“We didn’t know it was your grandmother,” said Finny.

“Then it makes even less sense, unless . . .” said Tessi.

“I know now it looks a little backwards, but at the time it seemed . . . unless what?” said Finny.

“Unless you knew it was her, and wanted me to see y’all showing me her on TV so I would think y’all were bad people and admit that everyone is bad,” said Tessi.

“Yeah,” said Finny, “but I swear we didn’t know.”

As Josh headed back towards the basement he ran into the three executives making their way towards the stage hoping to cure whatever caused Finny to stop the show. Josh joined them and by the time Tessi had explained her reasoning to Finny, the three executives and Josh were crowded around them.

“Mr. Modesty, of course you knew. Well done Finny. What’s the hold up?” said the executive with the purse.

“No, I really didn’t know,” said Finny.

“Only one way to tell,” said the executive with the MBA.

“How’s that?” asked Josh.

“The Rocking Chair of Truth,” said the executive with the MBA.

“Oh, I like this,” said Tessi.

“Okay Josh, tell the production guys we’re going back on in thirty. Tessi switch seats with Dolph. In fact, Dolph, get lost for a quick minute. Finny take Tessi’s seat. They’ll be talking about this for weeks!” said the first executive.

“No, no, this is my show. I won’t have it turned into a circus,” said Finny.

“Too late,” said Josh.

“You’ll do it or else this is your last episode,” said the executive with the purse.

The executive with the MBA leaned over Tessi, “Now just roll with it, but make sure the audience knows Finny is the creator of the show and make sure you ask him about your grandmother, and don’t cry. What’s your major?”

“Communications, I can do this,” said Tessi.

“Take any econ classes?” asked the executive with the MBA.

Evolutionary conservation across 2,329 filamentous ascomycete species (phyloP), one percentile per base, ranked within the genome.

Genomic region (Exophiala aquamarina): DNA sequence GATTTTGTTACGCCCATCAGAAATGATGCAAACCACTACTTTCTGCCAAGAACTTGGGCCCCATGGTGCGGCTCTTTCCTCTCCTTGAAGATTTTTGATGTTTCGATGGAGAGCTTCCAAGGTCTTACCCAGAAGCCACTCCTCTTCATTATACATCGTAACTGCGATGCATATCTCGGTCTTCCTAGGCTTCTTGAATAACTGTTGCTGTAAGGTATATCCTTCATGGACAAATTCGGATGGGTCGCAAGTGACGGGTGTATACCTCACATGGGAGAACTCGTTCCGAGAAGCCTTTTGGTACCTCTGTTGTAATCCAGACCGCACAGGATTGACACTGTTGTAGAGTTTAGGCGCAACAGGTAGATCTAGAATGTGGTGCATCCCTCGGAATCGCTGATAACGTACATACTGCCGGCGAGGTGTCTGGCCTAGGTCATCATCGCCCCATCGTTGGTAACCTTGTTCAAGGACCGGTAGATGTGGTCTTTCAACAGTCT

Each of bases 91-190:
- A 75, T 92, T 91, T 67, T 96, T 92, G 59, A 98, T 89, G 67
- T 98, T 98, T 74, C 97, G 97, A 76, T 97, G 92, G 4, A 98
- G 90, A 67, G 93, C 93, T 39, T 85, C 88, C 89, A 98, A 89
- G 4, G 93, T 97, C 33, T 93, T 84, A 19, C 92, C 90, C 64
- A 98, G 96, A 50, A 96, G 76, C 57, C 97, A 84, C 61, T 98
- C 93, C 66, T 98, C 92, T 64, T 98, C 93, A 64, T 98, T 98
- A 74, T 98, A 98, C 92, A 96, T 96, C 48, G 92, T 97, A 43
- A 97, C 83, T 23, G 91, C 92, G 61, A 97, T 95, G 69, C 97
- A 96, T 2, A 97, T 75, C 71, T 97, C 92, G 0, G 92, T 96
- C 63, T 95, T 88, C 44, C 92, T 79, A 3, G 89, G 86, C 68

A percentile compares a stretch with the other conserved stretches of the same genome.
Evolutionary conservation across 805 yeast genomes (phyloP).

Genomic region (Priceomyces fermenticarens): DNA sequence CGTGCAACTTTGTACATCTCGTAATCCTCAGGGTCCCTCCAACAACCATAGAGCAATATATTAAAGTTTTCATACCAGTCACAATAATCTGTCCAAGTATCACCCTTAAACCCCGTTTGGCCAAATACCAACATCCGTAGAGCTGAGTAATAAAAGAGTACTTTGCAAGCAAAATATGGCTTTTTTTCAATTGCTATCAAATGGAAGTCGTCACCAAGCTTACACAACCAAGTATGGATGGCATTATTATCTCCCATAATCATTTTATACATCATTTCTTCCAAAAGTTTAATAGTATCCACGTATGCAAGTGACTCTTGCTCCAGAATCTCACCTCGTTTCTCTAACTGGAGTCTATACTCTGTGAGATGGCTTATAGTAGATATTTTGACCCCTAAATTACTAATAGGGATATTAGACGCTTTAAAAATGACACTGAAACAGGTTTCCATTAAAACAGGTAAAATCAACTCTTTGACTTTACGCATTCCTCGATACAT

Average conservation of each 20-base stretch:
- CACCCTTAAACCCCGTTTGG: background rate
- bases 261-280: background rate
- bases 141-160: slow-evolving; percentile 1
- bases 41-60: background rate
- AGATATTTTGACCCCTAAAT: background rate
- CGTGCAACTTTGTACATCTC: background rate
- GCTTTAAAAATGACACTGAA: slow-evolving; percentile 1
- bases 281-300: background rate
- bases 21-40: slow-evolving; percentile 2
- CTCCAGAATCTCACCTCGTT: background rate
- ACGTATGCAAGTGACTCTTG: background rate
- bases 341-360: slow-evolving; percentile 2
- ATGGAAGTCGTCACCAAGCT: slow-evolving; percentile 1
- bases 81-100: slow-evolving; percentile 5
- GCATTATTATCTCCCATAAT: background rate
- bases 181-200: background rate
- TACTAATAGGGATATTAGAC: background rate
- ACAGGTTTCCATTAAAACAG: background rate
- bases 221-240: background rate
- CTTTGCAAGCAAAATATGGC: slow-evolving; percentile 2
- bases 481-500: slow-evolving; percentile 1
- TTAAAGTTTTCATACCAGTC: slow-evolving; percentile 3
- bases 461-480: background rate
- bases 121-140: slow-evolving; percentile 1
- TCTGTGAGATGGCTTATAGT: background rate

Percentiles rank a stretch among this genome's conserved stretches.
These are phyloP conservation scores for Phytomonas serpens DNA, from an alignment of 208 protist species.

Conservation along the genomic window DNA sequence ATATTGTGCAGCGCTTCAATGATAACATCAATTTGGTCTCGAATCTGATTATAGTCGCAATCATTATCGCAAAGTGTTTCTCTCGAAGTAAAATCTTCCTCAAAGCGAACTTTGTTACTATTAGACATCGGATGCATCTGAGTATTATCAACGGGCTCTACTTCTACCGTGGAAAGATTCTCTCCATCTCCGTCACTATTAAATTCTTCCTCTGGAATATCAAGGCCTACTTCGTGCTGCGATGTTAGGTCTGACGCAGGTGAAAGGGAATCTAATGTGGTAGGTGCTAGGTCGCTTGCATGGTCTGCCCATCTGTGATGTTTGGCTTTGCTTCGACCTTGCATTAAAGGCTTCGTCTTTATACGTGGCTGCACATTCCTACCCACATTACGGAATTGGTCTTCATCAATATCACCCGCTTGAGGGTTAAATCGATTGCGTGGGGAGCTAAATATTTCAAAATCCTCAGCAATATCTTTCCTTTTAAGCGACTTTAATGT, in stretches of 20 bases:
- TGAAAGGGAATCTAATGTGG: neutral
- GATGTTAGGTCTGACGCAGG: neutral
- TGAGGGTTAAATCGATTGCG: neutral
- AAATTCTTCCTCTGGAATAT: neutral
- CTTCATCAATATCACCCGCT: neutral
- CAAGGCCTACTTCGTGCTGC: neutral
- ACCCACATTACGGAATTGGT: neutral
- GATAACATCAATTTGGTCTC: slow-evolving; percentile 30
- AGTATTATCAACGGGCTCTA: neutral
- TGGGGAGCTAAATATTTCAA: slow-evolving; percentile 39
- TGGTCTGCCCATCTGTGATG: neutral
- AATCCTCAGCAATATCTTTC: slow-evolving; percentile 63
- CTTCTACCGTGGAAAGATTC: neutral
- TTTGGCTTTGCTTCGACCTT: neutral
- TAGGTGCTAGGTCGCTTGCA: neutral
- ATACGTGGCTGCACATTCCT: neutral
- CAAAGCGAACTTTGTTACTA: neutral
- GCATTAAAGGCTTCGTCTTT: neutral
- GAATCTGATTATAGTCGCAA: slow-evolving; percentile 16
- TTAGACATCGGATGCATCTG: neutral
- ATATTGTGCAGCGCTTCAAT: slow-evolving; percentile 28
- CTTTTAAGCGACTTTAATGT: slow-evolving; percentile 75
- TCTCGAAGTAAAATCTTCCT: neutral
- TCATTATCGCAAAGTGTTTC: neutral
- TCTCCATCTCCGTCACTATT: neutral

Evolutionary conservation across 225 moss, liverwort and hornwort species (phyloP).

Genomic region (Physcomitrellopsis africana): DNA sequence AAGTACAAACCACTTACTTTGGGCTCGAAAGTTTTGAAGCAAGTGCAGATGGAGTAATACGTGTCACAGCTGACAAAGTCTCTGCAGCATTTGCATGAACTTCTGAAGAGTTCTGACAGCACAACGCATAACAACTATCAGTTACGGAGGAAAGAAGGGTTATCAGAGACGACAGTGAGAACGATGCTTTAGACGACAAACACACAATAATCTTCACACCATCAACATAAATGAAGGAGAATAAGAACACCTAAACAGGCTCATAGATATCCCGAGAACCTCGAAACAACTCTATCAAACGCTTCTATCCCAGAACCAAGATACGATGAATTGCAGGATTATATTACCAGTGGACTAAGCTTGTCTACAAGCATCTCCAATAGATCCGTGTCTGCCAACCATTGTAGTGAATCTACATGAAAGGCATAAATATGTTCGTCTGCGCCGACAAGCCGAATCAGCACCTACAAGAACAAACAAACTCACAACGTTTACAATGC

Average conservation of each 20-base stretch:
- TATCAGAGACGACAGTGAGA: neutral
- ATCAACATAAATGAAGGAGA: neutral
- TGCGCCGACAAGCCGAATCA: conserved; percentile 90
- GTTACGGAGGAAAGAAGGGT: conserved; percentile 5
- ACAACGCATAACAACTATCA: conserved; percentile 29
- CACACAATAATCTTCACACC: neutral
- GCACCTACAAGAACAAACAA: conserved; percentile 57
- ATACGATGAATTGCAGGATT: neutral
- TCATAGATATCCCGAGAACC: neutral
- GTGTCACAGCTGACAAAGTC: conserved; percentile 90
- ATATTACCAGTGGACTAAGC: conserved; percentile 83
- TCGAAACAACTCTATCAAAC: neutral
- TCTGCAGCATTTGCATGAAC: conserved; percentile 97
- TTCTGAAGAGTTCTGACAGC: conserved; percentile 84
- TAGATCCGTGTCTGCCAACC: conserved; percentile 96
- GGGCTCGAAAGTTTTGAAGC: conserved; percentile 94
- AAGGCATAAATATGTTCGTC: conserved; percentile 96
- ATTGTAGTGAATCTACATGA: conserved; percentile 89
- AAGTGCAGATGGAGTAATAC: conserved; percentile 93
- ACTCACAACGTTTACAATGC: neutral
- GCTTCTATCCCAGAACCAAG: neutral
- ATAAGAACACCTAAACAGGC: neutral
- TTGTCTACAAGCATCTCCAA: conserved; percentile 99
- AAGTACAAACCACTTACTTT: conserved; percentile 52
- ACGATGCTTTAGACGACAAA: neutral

“We’re on in ten,” said Josh suddenly taking over the set.



Dolph and the executives cleared out to the side of the stage and Finny was hooked up to the lie detector via “The Rocking Chair of Truth.”

“And we’re back on ‘The Breaking Point,’” said Tessi, her running make-up the only sign of her previous distress. “We have a special treat for y’all on this finale.” About one-third of the studio audience cheered, the others thought either this was not actually part of the show, or were still feeling uneasy about the last segment.

“We’re sitting with Mr. Finny Davidson. Finny please explain your relation to the show,” said Tessi, the polished twang had returned completely, leaving the quiver of last segment behind.

“I, well, I’m,” Finny gulped, “I created the show, it was my idea.” About one fifth of the crowd cheered at this, while the remaining four-fifths gave their peers a quizzical look.

“So you’d know what goes on with creating the show?” asked Tessi.

“Yes, well, yes, I know as much as anybody. I’m an executive producer as well,” said Finny, his eyes darting upward at the darkness where the audience sat hanging on every word.

“You know each clip the contestants watch, every fact, every picture, you have to okay them?” asked Tessi.

“If it goes on the air, I’ve approved it somehow,” said Finny, growing more relaxed.

“And this show was like that?” asked Tessi.

“Right,” said Finny.

“Did you know that you were showing me my grandmother?” asked Tessi, her voice cracking a little, but retaining an attractive lilting quality.

Finny sat up in “The Rocking Chair of Truth” and looked directly at Tessi, “I swear to you I did not know. I am very sorry.”

The executive with the purse waited with breathless anticipation for the screen she was staring at to read: LIAR! LIAR! LIAR!

“Shame, another mediocrity,” said the executive with the purse, when it became apparent that Finny was telling the truth.

About one-sixth of the crowd murmured a collective “I told you so” to the other five-sixths.

“Alright sir, I forgive you, but know that it doesn’t follow logically,” said Tessi, dropping all pretence to the title of investigative journalist and returning to the role of wide-eyed game show contestant.

“I know,” said Finny.

Tessi took off the microphone clipped to her sweater, and motioned to Finny to switch seats. He followed her lead.

“Ask me,” she said loud enough for the studio audience to hear.

“Ask you what?” said Finny.

“You know, ask me,” said Tessi.

Finny hesitated, but knew what she wanted: “Tessi, do you still believe people are fundamentally good?”

“Oh this is even better. She’s the genius!” said the executive with the purse.

“We need to sign her,” said the first executive.

“She can hear, she just turned off her microphone,” said the executive with the MBA.

“True,” said Josh.

“Yes, I believe people are fundamentally good,” said Tessi.

“We’ll be right back after this commercial break,” said Dolph, walking onto the stage, gripping his microphone tightly.

“We can put a man on the moon, but we can’t show a granddaughter her grandmother’s death on national TV, pathetic,” said Chancellor Grifton, waiting back stage.

“But not on Mars,” said the executive with the MBA.

“Not on Mars,” said Josh.